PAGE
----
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View Full Version : Which woods are easier to work with?



knyfeknerd
06-27-2012, 09:39 AM
I'm interested in making another western handle soon. Which woods sand easier? My first try was with Madagascar ebony and boy was it a beeaatch to work with. Are all stabilized woods going to be like this?

Dave Martell
06-27-2012, 03:20 PM
If you want something easy to work with that will give nice results pretty much guaranteed then look at stabilized maple.

kalaeb
06-27-2012, 04:33 PM
If you want something easy to work with that will give nice results pretty much guaranteed then look at stabilized maple.

+1. I love maple!

Walnut is very similar.

Burl Source
06-27-2012, 04:49 PM
I agree about stabilized maple, with the exception of heavily spalted stuff.
With Maple you can rub it on a rock and smear it with bacon fat and it will still look good.

If you have difficulty working with any woods send me a PM or call me and I will do what I can to help.

RRLOVER
06-27-2012, 05:03 PM
Redwood is very easy to sand.I find for myself the softer the wood the more difficult it is to work with.

ncowan
07-02-2012, 01:27 AM
Bocote is a dream to sand and doesn't require stabilizing due to its oil content , just seal it with 2 coats of ca glue. Preferable zap.

pkb
07-05-2012, 12:57 PM
If you have a respirator, I like Cocobolo or other rosewoods. They polish up SO nice without needing to mess with a finish. Just don't grind the end grain fast with a dull belt (which goes for maple and most other woods as well). I'm also surprised that more people don't work with olivewood.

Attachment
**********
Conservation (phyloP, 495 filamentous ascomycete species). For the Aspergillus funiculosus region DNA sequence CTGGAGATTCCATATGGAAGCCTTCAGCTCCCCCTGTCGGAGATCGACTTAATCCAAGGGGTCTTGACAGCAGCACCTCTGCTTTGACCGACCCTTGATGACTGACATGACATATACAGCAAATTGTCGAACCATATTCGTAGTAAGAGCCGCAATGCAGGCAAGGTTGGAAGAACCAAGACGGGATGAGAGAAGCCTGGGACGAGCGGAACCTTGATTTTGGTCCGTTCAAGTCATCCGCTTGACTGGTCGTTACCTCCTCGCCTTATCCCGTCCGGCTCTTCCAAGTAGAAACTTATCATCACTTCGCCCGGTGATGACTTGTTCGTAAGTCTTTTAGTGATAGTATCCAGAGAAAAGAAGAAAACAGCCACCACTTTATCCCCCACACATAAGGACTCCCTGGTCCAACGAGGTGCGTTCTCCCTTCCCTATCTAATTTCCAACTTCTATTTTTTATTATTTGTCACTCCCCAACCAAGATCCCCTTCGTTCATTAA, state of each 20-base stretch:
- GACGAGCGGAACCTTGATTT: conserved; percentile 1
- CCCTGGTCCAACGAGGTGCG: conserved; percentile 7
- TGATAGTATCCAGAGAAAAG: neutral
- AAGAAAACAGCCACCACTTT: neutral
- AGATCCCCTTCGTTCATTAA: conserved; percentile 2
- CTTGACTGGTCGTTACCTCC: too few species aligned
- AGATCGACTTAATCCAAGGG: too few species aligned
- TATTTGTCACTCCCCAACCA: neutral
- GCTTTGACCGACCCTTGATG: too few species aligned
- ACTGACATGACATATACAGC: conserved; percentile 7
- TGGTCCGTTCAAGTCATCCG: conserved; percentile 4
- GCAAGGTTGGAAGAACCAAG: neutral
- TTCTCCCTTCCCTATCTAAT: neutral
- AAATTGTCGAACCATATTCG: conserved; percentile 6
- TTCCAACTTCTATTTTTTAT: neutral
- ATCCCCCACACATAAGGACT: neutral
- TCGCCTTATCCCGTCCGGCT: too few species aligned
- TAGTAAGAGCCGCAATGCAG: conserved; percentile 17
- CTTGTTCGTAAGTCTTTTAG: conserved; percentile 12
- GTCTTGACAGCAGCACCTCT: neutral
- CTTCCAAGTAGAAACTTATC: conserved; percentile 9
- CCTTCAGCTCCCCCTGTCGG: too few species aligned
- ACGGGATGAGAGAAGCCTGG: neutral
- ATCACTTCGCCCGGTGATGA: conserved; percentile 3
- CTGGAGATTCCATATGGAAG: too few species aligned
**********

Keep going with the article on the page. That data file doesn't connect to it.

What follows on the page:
apicius9
07-05-2012, 01:26 PM
With Maple you can rub it on a rock and smear it with bacon fat and it will still look good.

That's an innovative finish :) I agree with the maple, stabilized koa is not too fussy either. Redwood burl can be so different, I had it from soft like a sponge to very dense, all after stabilizing. But maybe the heart wood is more consistent. I had used some olive a few years ago but ran out, didn't find a good source, and then forgot about it, thanks for the reminder. The blanks I had at the time were so dense that I didn't bother with stabilizing, but it may be the smarter thing to do. I never had much luck with walnut, for some reason I find it more difficult to finish to a shine than most other woods. And rosewoods, while dense, can be easy but nasty. Today I just drilled into a piece of ebony without a mask and had to sneeze for a minute... Definitely use at least a good mask for fine particles.

Stefan